As for the question about the contract terms specifying penalties for extraction from lease obligations, I cannot answer at this point. We are not anywhere near that level of detail in our discussions. The negotiation around the gain share, pain share performance fee is in the next stages of discussion—we are looking to get proposals in November, and we will then be negotiating through until March, when the final proposals will emerge. We will discuss precisely how the fee arrangements work only in those later negotiations. The hon. Member for North Durham has made an interesting point, so we will feed it into those discussions and can then decide on the appropriateness of isolating that as part of the fee.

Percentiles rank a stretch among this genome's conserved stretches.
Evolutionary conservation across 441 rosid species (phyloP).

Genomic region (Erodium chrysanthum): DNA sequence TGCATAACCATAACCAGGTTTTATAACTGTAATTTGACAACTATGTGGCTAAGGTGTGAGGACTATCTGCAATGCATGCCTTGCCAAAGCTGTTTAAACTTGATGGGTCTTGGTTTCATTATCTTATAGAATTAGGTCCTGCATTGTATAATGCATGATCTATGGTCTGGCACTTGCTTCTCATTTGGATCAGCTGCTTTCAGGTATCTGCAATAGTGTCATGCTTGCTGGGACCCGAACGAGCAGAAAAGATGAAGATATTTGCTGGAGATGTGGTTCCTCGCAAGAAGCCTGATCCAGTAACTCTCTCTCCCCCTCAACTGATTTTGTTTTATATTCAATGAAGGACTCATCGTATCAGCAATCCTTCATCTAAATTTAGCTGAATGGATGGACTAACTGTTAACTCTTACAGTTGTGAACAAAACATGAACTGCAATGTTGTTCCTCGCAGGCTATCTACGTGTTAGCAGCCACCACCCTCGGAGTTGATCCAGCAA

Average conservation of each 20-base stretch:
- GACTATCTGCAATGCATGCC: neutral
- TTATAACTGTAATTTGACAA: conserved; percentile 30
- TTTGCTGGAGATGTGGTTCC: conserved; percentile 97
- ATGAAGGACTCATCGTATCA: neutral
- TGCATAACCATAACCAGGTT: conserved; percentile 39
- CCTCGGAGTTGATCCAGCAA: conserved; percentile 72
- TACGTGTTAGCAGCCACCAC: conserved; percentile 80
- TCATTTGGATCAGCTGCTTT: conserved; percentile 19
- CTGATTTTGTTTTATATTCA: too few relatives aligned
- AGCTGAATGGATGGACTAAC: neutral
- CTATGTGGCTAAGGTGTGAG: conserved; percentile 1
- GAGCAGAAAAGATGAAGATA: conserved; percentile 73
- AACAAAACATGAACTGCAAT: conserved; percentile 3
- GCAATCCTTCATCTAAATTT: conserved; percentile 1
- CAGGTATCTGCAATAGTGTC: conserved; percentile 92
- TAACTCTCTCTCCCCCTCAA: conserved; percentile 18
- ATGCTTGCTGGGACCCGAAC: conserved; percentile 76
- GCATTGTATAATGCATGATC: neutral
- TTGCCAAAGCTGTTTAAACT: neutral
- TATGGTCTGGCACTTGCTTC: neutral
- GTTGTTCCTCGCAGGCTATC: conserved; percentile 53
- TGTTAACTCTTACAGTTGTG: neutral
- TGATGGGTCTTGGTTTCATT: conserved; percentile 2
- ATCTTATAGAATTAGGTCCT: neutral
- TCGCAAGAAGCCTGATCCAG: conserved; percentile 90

Amendment 2 covers much of what we have just been discussing. I support the intent behind it, but it is not required. As I tried to identify earlier, the issue will be in effect—and better—addressed in the contract between the GoCo and the MOD, case by case in the individual leases or agreements, and subject to change through business cases put to the MOD for approval.
The premises and property occupied by the GoCo will remain the property of their existing owners, which in the vast majority of cases is the Ministry of Defence, although in a small number we are a tenant. The GoCo’s rights and obligations in respect to using those assets will be agreed with the MOD and set out in the GoCo contract and the relevant lease or agreement. That will include conditions on maintenance and upkeep, as is usual in a commercial contract or lease. Maintaining that flexibility through the contract, rather than through